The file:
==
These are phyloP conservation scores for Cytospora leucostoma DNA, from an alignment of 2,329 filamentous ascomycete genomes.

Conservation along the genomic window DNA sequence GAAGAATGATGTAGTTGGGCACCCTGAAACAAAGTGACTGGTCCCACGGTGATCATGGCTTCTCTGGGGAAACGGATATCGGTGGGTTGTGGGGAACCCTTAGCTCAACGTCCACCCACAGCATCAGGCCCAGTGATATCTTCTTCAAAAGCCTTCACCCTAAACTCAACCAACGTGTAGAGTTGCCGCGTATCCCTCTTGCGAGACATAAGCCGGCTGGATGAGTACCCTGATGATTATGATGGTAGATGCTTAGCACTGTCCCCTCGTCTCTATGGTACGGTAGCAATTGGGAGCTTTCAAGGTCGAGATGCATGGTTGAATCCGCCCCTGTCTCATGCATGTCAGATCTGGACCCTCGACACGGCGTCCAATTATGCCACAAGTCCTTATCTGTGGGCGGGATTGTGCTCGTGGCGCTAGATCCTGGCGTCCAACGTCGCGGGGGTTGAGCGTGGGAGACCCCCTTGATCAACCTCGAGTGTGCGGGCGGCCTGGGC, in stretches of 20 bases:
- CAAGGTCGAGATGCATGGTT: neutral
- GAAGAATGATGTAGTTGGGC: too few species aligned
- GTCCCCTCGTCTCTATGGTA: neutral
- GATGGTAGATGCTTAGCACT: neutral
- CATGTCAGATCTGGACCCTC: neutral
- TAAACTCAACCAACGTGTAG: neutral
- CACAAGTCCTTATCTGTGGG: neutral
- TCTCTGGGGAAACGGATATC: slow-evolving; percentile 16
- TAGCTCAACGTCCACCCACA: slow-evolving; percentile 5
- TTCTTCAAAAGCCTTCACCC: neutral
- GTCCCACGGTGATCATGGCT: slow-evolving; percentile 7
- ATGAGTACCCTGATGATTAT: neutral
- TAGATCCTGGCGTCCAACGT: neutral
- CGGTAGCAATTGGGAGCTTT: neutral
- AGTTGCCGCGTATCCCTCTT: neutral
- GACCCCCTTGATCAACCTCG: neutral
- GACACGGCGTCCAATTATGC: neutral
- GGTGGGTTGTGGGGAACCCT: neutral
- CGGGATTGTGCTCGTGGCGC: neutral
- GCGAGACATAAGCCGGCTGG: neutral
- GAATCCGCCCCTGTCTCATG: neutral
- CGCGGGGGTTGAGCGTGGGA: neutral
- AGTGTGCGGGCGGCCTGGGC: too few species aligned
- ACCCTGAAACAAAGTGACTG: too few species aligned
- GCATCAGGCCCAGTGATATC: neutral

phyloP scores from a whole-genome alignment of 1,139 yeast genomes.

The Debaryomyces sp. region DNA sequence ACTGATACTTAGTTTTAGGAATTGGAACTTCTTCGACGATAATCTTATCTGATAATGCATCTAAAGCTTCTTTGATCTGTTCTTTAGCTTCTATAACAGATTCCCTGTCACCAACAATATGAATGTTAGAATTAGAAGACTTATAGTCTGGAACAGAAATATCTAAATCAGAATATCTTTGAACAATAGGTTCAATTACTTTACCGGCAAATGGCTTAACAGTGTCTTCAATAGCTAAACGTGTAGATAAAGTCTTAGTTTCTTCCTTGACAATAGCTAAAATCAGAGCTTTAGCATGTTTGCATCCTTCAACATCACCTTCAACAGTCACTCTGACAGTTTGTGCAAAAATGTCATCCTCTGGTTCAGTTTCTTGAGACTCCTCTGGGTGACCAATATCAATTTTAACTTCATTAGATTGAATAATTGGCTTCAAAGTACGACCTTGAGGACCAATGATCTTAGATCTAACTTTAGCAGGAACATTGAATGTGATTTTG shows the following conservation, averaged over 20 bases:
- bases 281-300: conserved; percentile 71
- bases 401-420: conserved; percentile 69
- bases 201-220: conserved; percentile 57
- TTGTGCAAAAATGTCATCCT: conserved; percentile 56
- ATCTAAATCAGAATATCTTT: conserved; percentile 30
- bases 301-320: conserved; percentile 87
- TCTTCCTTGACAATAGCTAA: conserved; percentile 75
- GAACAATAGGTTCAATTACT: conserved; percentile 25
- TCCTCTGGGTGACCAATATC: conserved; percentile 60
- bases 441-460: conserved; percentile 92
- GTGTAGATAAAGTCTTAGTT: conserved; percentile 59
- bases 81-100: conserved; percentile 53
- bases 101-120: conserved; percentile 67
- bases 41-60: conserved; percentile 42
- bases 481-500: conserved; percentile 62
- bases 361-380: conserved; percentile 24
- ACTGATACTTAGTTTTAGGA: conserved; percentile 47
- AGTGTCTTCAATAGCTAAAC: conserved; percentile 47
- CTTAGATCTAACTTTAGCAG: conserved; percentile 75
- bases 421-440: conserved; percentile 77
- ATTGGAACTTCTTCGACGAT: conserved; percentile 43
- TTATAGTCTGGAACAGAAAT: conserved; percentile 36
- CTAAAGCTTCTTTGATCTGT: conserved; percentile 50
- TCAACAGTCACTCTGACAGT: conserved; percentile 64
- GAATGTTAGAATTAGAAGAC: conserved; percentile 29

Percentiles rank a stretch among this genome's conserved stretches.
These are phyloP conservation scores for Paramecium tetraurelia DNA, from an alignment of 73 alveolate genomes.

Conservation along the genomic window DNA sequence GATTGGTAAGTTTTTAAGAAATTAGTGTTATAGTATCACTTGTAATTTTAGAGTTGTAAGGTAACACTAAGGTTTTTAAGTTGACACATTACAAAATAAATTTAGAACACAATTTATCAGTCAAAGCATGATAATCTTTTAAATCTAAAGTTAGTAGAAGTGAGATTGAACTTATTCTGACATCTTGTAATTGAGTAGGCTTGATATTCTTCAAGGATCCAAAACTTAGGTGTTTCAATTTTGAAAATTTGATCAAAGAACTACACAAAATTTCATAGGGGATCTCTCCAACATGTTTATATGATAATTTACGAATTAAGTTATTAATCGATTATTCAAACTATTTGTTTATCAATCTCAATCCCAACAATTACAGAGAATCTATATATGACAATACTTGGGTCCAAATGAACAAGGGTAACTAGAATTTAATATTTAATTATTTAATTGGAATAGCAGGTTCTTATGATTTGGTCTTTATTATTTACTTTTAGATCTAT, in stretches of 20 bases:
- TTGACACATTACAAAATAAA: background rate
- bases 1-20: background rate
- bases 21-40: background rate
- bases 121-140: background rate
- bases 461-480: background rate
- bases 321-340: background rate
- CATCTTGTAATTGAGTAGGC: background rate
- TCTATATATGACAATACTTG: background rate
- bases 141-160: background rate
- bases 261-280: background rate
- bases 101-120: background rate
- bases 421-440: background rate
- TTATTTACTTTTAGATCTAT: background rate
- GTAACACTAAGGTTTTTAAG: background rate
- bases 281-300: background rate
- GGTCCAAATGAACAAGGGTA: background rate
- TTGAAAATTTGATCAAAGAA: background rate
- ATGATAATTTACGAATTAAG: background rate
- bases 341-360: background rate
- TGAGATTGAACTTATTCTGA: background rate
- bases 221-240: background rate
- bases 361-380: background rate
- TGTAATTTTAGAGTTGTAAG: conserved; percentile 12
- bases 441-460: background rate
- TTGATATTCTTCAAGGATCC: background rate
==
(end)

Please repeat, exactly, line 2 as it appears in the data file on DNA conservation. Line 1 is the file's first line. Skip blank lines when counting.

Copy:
Conservation along the genomic window DNA sequence GAAGAATGATGTAGTTGGGCACCCTGAAACAAAGTGACTGGTCCCACGGTGATCATGGCTTCTCTGGGGAAACGGATATCGGTGGGTTGTGGGGAACCCTTAGCTCAACGTCCACCCACAGCATCAGGCCCAGTGATATCTTCTTCAAAAGCCTTCACCCTAAACTCAACCAACGTGTAGAGTTGCCGCGTATCCCTCTTGCGAGACATAAGCCGGCTGGATGAGTACCCTGATGATTATGATGGTAGATGCTTAGCACTGTCCCCTCGTCTCTATGGTACGGTAGCAATTGGGAGCTTTCAAGGTCGAGATGCATGGTTGAATCCGCCCCTGTCTCATGCATGTCAGATCTGGACCCTCGACACGGCGTCCAATTATGCCACAAGTCCTTATCTGTGGGCGGGATTGTGCTCGTGGCGCTAGATCCTGGCGTCCAACGTCGCGGGGGTTGAGCGTGGGAGACCCCCTTGATCAACCTCGAGTGTGCGGGCGGCCTGGGC, in stretches of 20 bases: